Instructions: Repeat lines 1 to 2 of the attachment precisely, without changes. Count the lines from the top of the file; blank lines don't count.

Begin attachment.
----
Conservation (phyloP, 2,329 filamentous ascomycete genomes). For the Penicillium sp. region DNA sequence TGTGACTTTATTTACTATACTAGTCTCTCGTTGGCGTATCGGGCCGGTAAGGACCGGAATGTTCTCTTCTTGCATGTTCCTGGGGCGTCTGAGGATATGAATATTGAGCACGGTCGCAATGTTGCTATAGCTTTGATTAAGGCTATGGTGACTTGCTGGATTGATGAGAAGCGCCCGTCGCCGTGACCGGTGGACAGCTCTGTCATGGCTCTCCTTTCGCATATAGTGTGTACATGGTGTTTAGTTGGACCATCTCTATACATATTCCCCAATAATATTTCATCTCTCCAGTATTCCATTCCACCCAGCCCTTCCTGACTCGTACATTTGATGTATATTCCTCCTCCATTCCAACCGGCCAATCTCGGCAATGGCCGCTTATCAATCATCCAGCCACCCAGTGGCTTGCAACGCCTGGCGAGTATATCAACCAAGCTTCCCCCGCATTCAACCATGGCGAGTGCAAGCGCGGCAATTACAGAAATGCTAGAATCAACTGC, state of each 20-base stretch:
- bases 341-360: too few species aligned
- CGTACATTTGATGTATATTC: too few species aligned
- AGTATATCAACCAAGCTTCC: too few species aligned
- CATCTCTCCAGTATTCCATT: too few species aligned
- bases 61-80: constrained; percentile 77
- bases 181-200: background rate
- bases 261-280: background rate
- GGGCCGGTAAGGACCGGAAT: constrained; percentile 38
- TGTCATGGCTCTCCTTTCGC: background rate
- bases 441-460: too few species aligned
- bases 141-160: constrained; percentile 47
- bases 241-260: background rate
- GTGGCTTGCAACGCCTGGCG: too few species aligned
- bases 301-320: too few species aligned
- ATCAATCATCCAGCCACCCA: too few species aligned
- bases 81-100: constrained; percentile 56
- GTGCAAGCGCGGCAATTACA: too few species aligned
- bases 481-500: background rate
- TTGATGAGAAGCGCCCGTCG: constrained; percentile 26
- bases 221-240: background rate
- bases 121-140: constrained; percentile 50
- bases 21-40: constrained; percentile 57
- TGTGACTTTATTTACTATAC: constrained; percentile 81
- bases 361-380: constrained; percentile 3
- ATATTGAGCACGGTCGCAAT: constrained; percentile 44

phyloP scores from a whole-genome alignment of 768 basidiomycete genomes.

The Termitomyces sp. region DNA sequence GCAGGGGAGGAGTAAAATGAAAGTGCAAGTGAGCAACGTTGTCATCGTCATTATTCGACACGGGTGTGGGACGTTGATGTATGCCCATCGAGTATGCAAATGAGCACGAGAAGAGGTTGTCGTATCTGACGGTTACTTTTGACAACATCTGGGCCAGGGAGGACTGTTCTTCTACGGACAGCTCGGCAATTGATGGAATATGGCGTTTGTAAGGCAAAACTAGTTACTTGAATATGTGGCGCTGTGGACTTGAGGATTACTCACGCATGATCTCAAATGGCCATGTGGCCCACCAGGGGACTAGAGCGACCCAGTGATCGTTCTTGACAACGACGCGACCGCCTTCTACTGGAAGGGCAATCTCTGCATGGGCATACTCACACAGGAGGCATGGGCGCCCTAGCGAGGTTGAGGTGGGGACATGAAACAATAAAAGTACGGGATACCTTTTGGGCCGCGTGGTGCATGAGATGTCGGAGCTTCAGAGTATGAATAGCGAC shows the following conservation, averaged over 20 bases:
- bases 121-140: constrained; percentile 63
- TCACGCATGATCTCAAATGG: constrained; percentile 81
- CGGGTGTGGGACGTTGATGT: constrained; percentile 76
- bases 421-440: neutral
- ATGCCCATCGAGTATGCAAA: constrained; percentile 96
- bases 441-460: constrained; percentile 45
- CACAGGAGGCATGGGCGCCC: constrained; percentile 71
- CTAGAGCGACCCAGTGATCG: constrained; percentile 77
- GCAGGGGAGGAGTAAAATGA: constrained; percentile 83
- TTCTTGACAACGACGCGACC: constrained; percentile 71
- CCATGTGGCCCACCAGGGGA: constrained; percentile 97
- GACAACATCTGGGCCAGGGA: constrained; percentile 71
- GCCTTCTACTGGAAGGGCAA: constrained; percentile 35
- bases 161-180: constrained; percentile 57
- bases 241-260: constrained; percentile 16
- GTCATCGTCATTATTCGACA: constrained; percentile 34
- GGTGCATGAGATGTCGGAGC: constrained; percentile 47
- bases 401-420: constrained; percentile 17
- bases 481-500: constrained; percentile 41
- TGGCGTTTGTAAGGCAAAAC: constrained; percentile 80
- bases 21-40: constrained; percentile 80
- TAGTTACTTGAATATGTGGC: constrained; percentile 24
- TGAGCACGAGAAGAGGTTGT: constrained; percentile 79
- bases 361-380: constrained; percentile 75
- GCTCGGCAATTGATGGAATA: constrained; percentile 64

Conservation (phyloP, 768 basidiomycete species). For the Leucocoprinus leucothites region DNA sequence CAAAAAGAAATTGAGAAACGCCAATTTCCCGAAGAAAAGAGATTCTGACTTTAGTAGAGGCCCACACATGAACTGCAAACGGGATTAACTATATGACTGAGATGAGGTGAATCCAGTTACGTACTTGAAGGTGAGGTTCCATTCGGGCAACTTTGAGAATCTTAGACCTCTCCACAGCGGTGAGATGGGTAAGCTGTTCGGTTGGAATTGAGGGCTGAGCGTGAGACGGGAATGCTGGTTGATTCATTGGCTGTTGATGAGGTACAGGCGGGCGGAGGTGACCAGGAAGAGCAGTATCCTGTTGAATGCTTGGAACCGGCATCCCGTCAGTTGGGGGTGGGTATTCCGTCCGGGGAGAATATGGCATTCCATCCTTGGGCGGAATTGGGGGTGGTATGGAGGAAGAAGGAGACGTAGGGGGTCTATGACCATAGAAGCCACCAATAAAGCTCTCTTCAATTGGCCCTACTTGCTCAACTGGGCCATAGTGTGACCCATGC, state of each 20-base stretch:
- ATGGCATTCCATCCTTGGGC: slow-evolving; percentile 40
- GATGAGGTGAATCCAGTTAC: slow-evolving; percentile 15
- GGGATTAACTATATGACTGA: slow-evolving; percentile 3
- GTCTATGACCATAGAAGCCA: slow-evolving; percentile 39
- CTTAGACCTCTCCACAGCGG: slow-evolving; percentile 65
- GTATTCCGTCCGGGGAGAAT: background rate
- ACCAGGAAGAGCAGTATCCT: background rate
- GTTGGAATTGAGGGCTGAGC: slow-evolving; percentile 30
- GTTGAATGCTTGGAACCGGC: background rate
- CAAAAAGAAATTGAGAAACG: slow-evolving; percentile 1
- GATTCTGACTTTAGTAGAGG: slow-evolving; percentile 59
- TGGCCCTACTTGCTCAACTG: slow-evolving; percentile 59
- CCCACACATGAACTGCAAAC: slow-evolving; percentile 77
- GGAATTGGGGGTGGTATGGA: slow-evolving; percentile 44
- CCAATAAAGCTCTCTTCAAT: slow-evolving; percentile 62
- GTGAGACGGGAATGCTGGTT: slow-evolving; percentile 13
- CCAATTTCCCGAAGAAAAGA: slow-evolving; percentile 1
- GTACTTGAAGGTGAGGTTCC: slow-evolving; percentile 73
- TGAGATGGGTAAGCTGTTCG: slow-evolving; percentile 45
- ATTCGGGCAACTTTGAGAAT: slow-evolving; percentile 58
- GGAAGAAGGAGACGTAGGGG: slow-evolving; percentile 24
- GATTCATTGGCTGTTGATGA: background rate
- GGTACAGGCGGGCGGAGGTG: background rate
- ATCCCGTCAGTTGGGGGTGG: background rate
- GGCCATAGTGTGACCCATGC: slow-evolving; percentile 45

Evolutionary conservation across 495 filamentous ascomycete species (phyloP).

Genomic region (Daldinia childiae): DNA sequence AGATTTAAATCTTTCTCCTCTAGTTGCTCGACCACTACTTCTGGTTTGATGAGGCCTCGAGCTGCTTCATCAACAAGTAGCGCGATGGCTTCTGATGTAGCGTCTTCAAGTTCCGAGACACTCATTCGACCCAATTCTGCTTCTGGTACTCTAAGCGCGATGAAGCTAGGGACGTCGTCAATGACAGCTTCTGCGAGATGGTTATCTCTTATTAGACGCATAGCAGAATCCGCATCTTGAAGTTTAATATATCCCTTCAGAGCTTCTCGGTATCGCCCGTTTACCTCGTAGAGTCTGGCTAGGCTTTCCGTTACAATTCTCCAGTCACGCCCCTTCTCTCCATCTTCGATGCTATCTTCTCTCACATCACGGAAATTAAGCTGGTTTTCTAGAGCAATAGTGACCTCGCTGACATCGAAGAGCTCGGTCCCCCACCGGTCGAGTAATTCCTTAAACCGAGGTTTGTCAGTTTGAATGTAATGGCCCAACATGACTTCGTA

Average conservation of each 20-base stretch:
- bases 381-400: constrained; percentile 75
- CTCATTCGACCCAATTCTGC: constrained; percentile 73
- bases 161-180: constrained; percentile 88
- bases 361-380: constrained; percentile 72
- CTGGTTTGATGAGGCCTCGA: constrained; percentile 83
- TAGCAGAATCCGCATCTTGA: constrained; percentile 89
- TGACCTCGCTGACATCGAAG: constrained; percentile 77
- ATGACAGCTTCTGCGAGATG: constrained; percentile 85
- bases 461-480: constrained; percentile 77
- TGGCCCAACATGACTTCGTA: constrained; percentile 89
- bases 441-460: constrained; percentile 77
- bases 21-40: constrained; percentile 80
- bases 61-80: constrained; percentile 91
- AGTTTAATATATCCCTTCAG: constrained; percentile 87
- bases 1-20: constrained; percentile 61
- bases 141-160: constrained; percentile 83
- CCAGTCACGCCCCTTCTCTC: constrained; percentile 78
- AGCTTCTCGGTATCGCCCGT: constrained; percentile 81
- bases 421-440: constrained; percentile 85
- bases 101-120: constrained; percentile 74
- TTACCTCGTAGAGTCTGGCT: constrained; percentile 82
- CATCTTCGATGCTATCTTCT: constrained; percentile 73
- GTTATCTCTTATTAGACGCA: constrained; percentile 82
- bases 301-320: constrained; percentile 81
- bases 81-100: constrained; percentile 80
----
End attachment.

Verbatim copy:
Conservation (phyloP, 2,329 filamentous ascomycete genomes). For the Penicillium sp. region DNA sequence TGTGACTTTATTTACTATACTAGTCTCTCGTTGGCGTATCGGGCCGGTAAGGACCGGAATGTTCTCTTCTTGCATGTTCCTGGGGCGTCTGAGGATATGAATATTGAGCACGGTCGCAATGTTGCTATAGCTTTGATTAAGGCTATGGTGACTTGCTGGATTGATGAGAAGCGCCCGTCGCCGTGACCGGTGGACAGCTCTGTCATGGCTCTCCTTTCGCATATAGTGTGTACATGGTGTTTAGTTGGACCATCTCTATACATATTCCCCAATAATATTTCATCTCTCCAGTATTCCATTCCACCCAGCCCTTCCTGACTCGTACATTTGATGTATATTCCTCCTCCATTCCAACCGGCCAATCTCGGCAATGGCCGCTTATCAATCATCCAGCCACCCAGTGGCTTGCAACGCCTGGCGAGTATATCAACCAAGCTTCCCCCGCATTCAACCATGGCGAGTGCAAGCGCGGCAATTACAGAAATGCTAGAATCAACTGC, state of each 20-base stretch:
- bases 341-360: too few species aligned